I think I love spy novels even more than frontier stories. I don't know if it's the secret codes or the chance to become someone you're not. The way people who aren't quite normal in regular life find meaning and purpose. At least a little bit of it is the way the work that is done in secret can save lives, stop wars before they start, or reduce the casualty count. Maybe it's because there are spies in the Bible. But if spy novels are just plain awesome, historical spy novels are the next level. My favorites are World War I, World War II, Cold War stories. Today's technology makes for some great gadgets, but I love the human element and the old school, hands-on ways of doing things. So take my love for historical fiction, all things intelligence, and the last Roseanna M. White book I read, and you can bet I was eagerly anticipating The Number of Love. A Great WWI Story Ms. White tells a great story, long enough for my taste too! She'll make you fall in love with the world of WWI codebreakers, and with a young lady who thinks and feels in the land of numbers. This gal is really, really smart! You'll feel a sense of good vs. evil and a sense of purpose - even a hunger to find purpose in what you do every day. And you may find yourself thinking about the "bad guy" through different eyes too. I am really looking forward to reading more of The Codebreakers series! This Girl is a True Believer I was so glad to get to know a cast of characters with a Catholic background. See, while I'm not Catholic, and I'm not always on the same page theologically with my Catholic brothers and sisters, we serve the same Christ. In Protestant circles, Catholics have a reputation for being more ritualistic than religious, but I think you'll find the same thing to some degree in any tradition. In every group of Christians, you'll find "nominal" believers (I call them "cultural Christians") and true believers. The Catholics in this story, like so many, are true believers, and their journey of faith so closely resembles mine. Enemy or Opponent? I loved how our heroine, Margot, sees the enemy. When her home was occupied in Belgium by the Germans years before, she learned "that a uniform didn't make a man by nature a friend or an enemy. But choice did." Even as she faithfully serves as a codebreaker in the secret Room 40, her desire is not to see the enemy destroyed but the enemy stopped. At the end of the day, at the end of the battle, at the end of the war, the guy in the other uniform is a son, a brother, a father, a husband, a patriot. Margot's love for her enemy comes out in a beautiful way at the end of the story. "Das Gespenst," one of the German spies in The Number of Love, thinks of Margot not as an enemy, but an opponent. The difference is honor. Respect. And a different desire, because when you defeat your opponent, you can shake hands and move on to the next match. When you defeat an enemy, the enemy is destroyed. Margot's war, "The Great War" as it was called, seems a lot more cut-and-dry than some of our wars today. Today the battle lines seem more blurry. How much more important, then, is Margot's perspective? On the other side of the battle, no matter how important, is another human, another life created in God's image. It doesn't mean we shouldn't fight. There are times to stand and fight, to come between evil and the innocent and say "it stops here." But we fight with God's heart for those who oppose us. We grieve when there is loss, because God grieves. Maybe, too, we can fight in the way of honor. A way that honors God, that honors those who have gone before us, and yes, even our opponents. The Number of Love reminds us that in whatever fight, be it on the battlefield, the courtroom, or even with your coworker or neighbor or your teenager, we can remember that Satan, not the human in front of us, is the real enemy. 43 “You have heard that it was said, You must love your neighbor[a] and hate your enemy. 44 But I say to you, love your enemies and pray for those who harass you45 so that you will be acting as children of your Father who is in heaven. He makes the sun rise on both the evil and the good and sends rain on both the righteous and the unrighteous. 46 If you love only those who love you, what reward do you have? Don’t even the tax collectors do the same? 47 And if you greet only your brothers and sisters, what more are you doing? Don’t even the Gentiles do the same? 48 Therefore, just as your heavenly Father is complete in showing love to everyone, so also you must be complete. - Matthew 5:43-48 CEB I received a review copy of this book; all opinions are my own.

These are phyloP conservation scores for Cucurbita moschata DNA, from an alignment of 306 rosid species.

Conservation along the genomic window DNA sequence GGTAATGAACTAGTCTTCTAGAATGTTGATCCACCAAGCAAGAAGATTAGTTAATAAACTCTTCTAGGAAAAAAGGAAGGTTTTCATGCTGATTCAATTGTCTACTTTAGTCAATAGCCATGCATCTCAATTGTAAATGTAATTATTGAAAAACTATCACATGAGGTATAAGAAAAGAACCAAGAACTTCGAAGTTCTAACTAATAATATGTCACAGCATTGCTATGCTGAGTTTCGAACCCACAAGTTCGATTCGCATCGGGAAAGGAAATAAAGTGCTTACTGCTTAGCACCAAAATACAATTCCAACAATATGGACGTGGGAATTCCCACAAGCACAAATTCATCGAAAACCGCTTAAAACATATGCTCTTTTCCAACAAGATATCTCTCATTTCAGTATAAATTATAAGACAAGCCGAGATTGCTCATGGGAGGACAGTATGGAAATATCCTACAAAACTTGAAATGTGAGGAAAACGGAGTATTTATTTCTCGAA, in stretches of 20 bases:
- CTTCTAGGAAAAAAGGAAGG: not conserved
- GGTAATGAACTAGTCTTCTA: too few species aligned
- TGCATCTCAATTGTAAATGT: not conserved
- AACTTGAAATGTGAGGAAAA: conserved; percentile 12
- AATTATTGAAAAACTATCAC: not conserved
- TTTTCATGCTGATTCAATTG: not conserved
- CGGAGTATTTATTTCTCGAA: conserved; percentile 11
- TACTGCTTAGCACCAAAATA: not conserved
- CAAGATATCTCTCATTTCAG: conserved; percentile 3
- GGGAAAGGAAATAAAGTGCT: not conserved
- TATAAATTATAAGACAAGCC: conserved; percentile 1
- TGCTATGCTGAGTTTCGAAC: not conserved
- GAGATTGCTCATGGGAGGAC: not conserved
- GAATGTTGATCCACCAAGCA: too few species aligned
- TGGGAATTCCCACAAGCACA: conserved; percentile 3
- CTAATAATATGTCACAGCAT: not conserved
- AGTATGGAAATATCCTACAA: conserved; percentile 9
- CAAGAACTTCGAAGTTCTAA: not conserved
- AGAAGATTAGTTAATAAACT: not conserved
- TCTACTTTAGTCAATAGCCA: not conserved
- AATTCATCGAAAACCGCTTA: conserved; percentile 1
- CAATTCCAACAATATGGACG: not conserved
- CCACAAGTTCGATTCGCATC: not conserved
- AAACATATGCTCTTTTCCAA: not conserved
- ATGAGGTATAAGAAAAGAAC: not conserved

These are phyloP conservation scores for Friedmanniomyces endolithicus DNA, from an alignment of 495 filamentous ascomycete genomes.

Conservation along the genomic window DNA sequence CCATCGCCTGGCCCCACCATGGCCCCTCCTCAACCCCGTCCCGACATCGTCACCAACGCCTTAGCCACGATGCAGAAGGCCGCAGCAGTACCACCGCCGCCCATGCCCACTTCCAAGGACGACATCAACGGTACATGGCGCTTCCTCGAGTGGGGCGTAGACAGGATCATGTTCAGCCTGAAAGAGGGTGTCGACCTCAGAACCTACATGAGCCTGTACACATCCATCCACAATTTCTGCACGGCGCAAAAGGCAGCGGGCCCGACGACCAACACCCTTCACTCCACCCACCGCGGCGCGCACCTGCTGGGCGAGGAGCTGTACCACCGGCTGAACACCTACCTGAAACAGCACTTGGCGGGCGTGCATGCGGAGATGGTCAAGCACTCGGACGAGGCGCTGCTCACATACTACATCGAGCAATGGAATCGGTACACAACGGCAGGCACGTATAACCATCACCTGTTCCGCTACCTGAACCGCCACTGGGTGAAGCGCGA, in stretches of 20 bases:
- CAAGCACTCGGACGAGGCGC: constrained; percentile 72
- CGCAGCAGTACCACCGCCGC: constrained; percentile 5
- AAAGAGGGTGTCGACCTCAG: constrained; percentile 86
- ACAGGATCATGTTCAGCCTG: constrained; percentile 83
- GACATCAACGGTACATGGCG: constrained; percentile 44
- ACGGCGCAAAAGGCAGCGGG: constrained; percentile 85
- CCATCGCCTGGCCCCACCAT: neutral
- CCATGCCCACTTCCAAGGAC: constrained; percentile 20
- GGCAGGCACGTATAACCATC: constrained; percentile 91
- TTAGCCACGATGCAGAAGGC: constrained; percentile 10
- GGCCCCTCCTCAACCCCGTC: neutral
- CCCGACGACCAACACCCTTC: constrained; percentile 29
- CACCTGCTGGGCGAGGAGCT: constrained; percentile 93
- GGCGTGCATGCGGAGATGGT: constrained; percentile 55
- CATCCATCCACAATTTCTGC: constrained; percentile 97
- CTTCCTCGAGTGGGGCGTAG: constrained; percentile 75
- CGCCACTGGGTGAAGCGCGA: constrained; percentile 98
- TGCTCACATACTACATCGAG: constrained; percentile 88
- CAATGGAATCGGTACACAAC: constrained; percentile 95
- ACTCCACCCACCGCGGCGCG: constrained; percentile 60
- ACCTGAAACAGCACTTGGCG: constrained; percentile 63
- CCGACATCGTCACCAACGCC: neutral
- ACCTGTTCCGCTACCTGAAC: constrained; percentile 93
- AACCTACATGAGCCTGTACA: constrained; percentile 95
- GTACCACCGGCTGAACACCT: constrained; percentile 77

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    Codebreakers

    The Number of Love, book #1 in the Codebreakers, is set in mainly London 1917, during WWI. I instantly took a strong liking to the main female character, Margo. She was intelligent beyond measure, very opinionated with a wicked wit. She was the only woman in the field of code breaking the enemies messages. The rest of the women were secretaries. But the men respected her to the point of thinking of her as one of them. She had plans to further her education after the war with no plans for marriage or children. Drake was an intelligence agent (or spy) for the allies. They spend a good amount of time together getting to know each other through his sister Dot, who Margo befriends. I was fascinated with Margo’s love for numbers. She counted everything in her going and coming each day, steps, tiles, bricks in a building, stitches in a blouse, etc. God put numbers in her mind that caused her to listen, stop, and pray. This was an interesting story in the time of war that included secrets, spying, revenge, grief and a touch of romance. Be sure and read the author’s notes in the back. Although fiction, some of the history included was real as well as a few characters. I received an ebook copy of this book from the publisher through Celebrate Lit but was not required to write a review positive or otherwise.